Windward is an indie rpg/sandbox with a simple but at the same time uncommon premise: you take the control of a ship and you explore the seas trading, hunting pirates and fighting for the glory of your faction. This sentence alone probably gave some of you reminiscences of Sid Meier’s Pirates, and with good reason. Don’t be fooled though; Tasharen Entertainment took heavy inspiration from Sid Meier’s naval exploration game but tries to carve its own niche in the theme. So, all aboard the SS Clever Girl to see what this game has to offer.
Windward takes place in a procedurally generated world, where four factions (five if we include the pirates) compete for the dominion of the territory. At the start of the game you choose your faction and start in a region fully controlled by it. Each faction has its own specialization, be it combat, exploration, trading or diplomacy. The map is divided in square portions, each with its own climate, towns and dangerous pirate vessels.
The region you start your adventure in is safe — no enemy factions on sight and few pirates roam those waters. You get to familiarize yourself with the mechanics of the game and gather experience and skills in order to travel to more dangerous (and profitable) regions.
In every region there are a few towns. Docking your ship there will allow you to repair the damages, buy new equipment (that goes from a better crew, to a stronger hull to a different colored sail), accept quests and buy trade goods. These possible actions I just described pretty much make up 80% of the game.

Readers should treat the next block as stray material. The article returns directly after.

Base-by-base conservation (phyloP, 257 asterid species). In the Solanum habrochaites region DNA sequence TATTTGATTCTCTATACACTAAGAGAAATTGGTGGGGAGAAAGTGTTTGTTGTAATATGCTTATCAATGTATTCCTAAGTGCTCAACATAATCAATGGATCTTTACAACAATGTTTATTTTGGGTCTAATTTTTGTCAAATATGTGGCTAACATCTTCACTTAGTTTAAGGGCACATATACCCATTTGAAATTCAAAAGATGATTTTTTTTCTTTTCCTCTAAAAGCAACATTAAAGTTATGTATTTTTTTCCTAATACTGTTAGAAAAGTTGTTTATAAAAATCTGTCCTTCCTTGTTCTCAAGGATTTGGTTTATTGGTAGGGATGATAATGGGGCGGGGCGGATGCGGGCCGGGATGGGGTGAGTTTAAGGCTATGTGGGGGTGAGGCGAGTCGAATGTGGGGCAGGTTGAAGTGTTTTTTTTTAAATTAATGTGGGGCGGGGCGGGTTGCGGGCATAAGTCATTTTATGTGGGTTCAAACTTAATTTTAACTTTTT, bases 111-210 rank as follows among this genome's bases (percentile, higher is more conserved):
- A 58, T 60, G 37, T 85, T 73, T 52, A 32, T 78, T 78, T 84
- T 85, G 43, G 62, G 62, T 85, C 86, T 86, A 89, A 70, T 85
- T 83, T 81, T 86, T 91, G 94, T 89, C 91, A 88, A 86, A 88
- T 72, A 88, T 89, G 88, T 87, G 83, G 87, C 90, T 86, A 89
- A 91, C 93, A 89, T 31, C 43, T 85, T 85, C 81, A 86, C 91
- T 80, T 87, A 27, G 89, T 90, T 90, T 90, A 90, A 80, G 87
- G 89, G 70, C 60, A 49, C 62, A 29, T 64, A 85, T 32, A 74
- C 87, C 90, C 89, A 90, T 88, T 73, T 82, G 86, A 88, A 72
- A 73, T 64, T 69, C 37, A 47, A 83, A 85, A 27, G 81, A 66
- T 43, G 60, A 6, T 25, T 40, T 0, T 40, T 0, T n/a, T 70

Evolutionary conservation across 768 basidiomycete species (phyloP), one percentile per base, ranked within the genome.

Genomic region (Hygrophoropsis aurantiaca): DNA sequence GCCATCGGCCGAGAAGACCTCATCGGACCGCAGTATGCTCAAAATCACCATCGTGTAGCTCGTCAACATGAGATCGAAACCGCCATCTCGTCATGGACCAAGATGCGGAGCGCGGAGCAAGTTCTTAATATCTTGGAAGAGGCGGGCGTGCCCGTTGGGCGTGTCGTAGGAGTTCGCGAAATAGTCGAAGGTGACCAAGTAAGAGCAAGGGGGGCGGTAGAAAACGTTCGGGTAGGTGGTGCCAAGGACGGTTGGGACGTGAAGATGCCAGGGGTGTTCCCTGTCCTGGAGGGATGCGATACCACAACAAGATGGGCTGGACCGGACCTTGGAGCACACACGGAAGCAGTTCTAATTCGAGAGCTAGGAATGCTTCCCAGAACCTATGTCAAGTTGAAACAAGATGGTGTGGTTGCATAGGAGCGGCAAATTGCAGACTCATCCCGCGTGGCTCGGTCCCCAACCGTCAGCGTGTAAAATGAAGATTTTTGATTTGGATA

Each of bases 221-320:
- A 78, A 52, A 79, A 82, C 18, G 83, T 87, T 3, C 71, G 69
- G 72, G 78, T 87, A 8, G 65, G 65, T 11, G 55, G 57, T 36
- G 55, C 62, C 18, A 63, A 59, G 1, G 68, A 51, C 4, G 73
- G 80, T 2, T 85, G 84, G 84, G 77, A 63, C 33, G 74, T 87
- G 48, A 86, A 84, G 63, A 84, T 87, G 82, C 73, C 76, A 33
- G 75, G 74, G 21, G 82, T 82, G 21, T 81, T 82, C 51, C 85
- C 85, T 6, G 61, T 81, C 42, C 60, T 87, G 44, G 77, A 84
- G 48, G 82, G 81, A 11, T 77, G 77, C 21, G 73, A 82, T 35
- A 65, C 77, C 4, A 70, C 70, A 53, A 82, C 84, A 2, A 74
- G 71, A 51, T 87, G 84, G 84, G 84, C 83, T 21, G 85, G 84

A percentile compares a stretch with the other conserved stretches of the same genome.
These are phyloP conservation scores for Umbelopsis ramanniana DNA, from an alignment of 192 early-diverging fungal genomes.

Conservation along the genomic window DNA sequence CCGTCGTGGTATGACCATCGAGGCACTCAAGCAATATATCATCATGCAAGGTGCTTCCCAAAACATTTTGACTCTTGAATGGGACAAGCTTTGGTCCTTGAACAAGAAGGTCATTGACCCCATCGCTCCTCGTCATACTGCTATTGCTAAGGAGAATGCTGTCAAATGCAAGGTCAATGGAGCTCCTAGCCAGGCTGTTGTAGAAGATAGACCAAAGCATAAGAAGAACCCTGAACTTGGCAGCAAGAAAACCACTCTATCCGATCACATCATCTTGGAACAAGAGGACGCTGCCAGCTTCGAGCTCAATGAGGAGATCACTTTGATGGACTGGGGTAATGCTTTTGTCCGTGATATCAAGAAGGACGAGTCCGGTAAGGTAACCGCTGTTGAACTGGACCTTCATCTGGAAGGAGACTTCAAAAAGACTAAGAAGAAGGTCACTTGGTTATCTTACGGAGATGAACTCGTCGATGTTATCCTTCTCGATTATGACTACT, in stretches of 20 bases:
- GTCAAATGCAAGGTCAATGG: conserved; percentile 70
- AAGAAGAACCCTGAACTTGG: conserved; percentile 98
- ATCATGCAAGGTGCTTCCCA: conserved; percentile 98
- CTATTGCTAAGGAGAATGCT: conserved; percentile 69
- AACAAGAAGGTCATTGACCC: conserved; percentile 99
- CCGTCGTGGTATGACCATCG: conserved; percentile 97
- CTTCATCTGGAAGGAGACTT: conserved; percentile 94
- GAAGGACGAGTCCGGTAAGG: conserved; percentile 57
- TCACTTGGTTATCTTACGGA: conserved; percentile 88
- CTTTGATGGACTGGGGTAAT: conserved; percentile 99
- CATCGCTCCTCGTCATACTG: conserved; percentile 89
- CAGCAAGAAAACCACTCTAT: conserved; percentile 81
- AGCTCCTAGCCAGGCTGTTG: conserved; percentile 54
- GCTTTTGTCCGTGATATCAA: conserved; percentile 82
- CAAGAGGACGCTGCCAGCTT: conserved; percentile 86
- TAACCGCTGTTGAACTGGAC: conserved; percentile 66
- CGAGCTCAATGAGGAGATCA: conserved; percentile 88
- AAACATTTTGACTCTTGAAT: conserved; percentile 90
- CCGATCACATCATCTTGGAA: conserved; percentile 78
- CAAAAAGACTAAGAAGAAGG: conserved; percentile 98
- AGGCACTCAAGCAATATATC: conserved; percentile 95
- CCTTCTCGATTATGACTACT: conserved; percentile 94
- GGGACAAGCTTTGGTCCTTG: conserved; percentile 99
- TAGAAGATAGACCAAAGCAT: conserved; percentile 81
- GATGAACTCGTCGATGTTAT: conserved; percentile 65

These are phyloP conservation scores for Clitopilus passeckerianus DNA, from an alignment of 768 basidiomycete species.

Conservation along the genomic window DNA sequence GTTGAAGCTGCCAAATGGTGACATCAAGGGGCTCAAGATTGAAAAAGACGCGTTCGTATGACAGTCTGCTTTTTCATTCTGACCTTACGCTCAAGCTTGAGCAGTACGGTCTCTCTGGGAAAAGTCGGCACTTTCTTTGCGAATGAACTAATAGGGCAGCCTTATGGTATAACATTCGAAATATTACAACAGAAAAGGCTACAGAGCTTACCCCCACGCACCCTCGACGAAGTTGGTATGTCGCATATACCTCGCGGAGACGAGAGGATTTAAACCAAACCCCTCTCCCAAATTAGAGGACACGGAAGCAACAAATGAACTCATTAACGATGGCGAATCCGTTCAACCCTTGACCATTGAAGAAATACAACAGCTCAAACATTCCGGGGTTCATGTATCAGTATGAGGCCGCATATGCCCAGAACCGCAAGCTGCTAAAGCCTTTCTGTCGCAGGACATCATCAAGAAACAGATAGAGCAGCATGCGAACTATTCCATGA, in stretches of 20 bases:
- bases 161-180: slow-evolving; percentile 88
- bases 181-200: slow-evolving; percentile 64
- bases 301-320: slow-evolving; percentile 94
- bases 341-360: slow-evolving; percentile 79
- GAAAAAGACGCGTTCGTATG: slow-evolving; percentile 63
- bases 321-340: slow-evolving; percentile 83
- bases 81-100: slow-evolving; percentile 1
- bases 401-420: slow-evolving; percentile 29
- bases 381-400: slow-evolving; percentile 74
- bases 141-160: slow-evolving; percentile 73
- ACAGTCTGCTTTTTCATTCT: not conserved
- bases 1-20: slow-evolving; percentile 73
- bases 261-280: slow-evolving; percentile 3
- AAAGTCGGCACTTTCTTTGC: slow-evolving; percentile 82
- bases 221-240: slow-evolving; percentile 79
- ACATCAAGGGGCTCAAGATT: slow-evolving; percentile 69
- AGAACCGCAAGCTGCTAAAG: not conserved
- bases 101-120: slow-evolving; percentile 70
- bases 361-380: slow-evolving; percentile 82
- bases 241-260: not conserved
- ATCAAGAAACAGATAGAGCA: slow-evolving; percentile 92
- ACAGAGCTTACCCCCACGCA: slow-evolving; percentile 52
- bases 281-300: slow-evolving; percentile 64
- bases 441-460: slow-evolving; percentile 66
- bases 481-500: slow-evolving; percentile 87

The quests you can accept are usually pretty simple and get repetitive really fast. Ferry these people from town A to town B, destroy this pirate ship, bring me this good. None of the quests you can take from the towns look really interesting or appealing and are frankly just a way to amass resources and experience points. The amount of quests you can take at a given time is limited by the size of your cargo. Your starter ship only has two slots and every quest takes one. Buying trade goods also takes one slot so you’ll have to decide whether to accept an additional quest or buy that stockpile of fur you know for sure you can sell for a good profit elsewhere. You can increase the size of your cargo by buying a bigger ship.
Towns also increase in level with you. As long as you complete quests for that city, you gain reputation with it. Higher reputation means better items in the market and cheaper goods.
The trade system is straightforward and will give joy to any capitalist. Its premise is the classic “buy low, sell high.” This translates in-game by docking in a town, going to the tavern tab to see if there’s a town somewhere that is in need of the goods that you can buy there, buy anything you can store in your cargo, go to a different town to sell your merchandise, rinse and repeat. It starts to feel like a chore after a short while.